Free Agency Overview


Curtis Martin is expected to retire

As the Super Bowl comes to an end, many hard-core NFL fans immediately begin to turn their sights to the free agency signing period in March as the next big hurdle for their teams. But the teams themselves immerse themselves in the pile of work that needs to be done prior to the official start of free agency (March 2nd this year). There are important roster decisions to be made that not only affect the football side of the organization, but also impact the business operation, and with significant increases in cap room this year, and some rule changes that create more flexibility under the cap, many teams are finding that the early work is substantial.

This year's salary cap number stands at $109 million, leaving teams with an average of $15 million in space. In fact, twelve teams started the offseason with at least $20 million in free cap room. The Jets are included in that group ($20.8 million), but trail some of the top teams in the early going -- SF ($37.5), TEN ($37), BUF ($33), ARI ($32.1), and NE ($26.9). The issue is that there aren't enough top tier players to command that kind of money. So the new trend in free agency (the cap figures to increase approximately $7 million per year over the next several years) will be geared more towards maintaining rosters than revamping them with high-priced free agents. We have seen this pattern taking shape already. With plenty of cap room, teams are signing their own free agents at a greater rate, which will dilute the free agency pool significantly come March.

Knowing that the few players who do come free will command big money, some teams will be quick to make use of the franchise tag this offseason as well. The Bengals were the first on the board, using their tag on free agent DE Justin Smith. New England has already tagged CB Asante Samuel, and Chicago has committed to OLB Lance Briggs. With more salary space, teams are able to absorb the cap hit of a one-year contract and can continue to negotiate a long term deal without having to worry about bringing in a new player through free agency or the draft to replace a top tier performer. If a team isn't certain they already have a player on the roster who can step up and fill the role, if the draft isn't deep at their position of concern, or if they don't feel there will be a player in free agency who can provide the same talent for less money (remember, we're expecting a diluted free agent talent pool this year), then tagging a top player is a good move, especially in the new era of free agency.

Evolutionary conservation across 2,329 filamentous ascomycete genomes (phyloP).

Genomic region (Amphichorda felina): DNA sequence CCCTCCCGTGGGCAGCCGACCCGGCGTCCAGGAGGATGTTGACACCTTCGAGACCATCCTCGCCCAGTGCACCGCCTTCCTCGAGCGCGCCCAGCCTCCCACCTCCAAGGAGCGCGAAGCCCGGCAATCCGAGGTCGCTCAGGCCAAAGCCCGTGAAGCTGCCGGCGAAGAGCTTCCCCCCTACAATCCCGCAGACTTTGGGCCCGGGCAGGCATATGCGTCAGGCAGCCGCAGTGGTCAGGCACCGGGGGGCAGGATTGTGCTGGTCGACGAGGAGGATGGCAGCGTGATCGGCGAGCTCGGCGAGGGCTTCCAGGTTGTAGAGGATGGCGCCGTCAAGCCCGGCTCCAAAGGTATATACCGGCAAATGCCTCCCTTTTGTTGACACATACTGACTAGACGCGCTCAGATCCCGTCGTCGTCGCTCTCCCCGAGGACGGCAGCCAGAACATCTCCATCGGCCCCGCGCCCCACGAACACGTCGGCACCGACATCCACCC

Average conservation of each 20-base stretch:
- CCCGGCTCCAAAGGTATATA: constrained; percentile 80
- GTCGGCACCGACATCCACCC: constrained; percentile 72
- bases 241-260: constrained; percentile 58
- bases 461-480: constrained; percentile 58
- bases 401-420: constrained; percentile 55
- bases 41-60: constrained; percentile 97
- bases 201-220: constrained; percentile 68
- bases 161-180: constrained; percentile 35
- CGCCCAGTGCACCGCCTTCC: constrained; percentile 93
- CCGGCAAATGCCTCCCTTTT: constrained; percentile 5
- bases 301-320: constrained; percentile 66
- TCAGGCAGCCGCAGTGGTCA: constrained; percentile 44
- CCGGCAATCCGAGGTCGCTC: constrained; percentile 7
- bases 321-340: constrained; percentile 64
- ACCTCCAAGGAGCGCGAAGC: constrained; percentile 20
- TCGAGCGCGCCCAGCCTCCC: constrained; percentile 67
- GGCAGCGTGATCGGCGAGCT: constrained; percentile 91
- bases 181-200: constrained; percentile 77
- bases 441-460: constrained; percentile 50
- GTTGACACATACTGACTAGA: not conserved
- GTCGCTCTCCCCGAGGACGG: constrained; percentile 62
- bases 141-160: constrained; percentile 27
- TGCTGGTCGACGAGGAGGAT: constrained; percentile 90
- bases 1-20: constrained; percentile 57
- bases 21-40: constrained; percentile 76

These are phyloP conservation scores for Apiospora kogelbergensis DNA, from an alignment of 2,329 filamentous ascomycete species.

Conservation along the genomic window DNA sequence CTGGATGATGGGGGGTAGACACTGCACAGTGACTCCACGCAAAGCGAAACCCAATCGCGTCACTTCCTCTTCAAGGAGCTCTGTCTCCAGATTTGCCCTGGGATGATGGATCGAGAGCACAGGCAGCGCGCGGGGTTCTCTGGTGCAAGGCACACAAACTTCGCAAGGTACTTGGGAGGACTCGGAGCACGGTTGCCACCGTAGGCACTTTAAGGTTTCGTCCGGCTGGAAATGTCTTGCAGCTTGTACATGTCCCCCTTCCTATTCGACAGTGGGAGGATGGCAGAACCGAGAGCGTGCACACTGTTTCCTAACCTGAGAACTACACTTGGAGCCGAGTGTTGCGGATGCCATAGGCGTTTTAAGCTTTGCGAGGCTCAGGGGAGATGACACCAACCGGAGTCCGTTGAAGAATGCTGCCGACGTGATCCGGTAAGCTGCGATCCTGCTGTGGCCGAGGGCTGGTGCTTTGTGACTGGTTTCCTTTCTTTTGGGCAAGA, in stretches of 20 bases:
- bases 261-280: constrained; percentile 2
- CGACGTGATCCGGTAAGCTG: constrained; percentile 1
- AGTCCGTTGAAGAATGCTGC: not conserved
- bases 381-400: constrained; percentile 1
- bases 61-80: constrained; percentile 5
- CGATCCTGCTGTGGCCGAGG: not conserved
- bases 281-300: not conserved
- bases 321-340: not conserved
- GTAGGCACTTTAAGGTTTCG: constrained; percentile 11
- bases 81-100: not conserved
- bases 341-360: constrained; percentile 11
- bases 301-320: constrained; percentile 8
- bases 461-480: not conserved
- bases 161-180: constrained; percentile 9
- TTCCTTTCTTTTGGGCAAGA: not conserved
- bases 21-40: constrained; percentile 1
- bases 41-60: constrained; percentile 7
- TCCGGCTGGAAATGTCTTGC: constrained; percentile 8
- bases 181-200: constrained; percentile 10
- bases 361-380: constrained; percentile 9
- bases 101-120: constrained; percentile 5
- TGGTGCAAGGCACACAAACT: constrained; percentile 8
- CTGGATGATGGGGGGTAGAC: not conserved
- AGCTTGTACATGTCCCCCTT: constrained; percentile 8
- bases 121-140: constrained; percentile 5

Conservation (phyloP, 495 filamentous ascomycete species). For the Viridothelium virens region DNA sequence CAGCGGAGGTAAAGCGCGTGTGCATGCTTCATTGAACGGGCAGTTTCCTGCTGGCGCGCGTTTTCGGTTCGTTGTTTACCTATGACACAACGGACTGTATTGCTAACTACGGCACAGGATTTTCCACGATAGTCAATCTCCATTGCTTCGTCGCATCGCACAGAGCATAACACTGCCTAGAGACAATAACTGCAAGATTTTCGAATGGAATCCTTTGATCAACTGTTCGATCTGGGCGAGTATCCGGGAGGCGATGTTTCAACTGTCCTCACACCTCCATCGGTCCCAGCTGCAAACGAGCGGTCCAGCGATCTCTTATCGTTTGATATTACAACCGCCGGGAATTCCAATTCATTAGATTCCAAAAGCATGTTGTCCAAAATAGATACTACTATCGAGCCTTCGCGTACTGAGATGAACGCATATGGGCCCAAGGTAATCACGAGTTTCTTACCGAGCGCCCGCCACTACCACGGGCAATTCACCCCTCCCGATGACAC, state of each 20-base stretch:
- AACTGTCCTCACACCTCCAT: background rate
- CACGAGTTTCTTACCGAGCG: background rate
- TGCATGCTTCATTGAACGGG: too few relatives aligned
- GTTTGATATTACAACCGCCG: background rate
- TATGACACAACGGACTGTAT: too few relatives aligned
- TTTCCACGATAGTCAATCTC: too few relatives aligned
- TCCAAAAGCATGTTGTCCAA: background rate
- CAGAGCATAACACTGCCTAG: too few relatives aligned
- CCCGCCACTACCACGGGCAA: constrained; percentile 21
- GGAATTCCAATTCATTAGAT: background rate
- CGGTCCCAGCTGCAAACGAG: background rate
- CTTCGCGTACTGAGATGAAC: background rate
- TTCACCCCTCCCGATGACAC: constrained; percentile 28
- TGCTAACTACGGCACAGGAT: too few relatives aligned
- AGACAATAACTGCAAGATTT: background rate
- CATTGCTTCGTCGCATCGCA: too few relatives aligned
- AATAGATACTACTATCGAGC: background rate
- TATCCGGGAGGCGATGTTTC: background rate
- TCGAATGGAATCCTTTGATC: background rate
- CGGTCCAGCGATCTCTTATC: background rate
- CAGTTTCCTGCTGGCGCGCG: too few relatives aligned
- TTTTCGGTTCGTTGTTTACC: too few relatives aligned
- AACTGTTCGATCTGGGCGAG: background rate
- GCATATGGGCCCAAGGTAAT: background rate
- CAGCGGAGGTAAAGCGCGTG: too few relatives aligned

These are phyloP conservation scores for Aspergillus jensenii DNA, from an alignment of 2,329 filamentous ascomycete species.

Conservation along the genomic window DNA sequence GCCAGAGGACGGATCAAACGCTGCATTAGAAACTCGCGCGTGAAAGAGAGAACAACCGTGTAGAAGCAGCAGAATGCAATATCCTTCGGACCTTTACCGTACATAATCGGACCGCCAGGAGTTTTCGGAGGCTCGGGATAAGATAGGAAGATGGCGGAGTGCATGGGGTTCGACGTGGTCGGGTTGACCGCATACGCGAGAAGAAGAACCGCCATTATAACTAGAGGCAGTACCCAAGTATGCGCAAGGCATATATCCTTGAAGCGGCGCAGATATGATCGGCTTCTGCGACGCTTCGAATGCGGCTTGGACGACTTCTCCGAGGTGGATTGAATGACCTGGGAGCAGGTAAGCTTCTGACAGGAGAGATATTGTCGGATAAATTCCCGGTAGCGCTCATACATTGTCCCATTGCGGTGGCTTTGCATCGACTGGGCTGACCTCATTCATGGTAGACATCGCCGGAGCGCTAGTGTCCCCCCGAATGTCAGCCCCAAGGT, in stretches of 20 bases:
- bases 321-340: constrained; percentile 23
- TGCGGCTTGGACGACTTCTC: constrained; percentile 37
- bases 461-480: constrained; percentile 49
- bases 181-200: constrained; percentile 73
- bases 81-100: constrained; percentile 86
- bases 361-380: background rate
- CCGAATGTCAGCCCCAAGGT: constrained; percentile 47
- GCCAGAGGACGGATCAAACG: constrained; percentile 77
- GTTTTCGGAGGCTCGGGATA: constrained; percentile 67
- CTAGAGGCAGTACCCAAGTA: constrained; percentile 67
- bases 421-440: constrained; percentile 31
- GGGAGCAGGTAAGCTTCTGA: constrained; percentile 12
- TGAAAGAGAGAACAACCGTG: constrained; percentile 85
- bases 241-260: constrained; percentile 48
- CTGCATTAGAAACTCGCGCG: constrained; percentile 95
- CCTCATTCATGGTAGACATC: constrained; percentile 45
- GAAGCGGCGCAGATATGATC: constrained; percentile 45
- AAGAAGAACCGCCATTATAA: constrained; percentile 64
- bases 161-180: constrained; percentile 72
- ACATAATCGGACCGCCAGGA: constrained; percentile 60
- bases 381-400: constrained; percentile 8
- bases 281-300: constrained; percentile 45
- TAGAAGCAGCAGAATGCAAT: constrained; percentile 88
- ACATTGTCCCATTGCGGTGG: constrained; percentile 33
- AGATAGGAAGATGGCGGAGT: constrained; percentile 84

One thing we don't expect to see is the transition tag. After the fiasco that was the Steve Hutchinson signing last year, teams will be leery of leaving themselves open to second guessing. The franchise tag requires a player to be paid the average of the top five salaries at his position. The transition tag pays the average of the top ten players at his position. The franchise tag means that a team that might want to sign your player is going to have to compensate you with at least first- and third-round draft picks. For all practical purposes, a franchise tag retains the player. A transition tag, although less expensive, can really expose the club if another team wants the player. There is no draft compensation and the original club has the right only to match the offer the competing club submits. After Hutchinson received a transition tag instead of a franchise tag, the Vikings put a deal together that made it difficult for the Seahawks to match, and one of the best guards in the league was gone.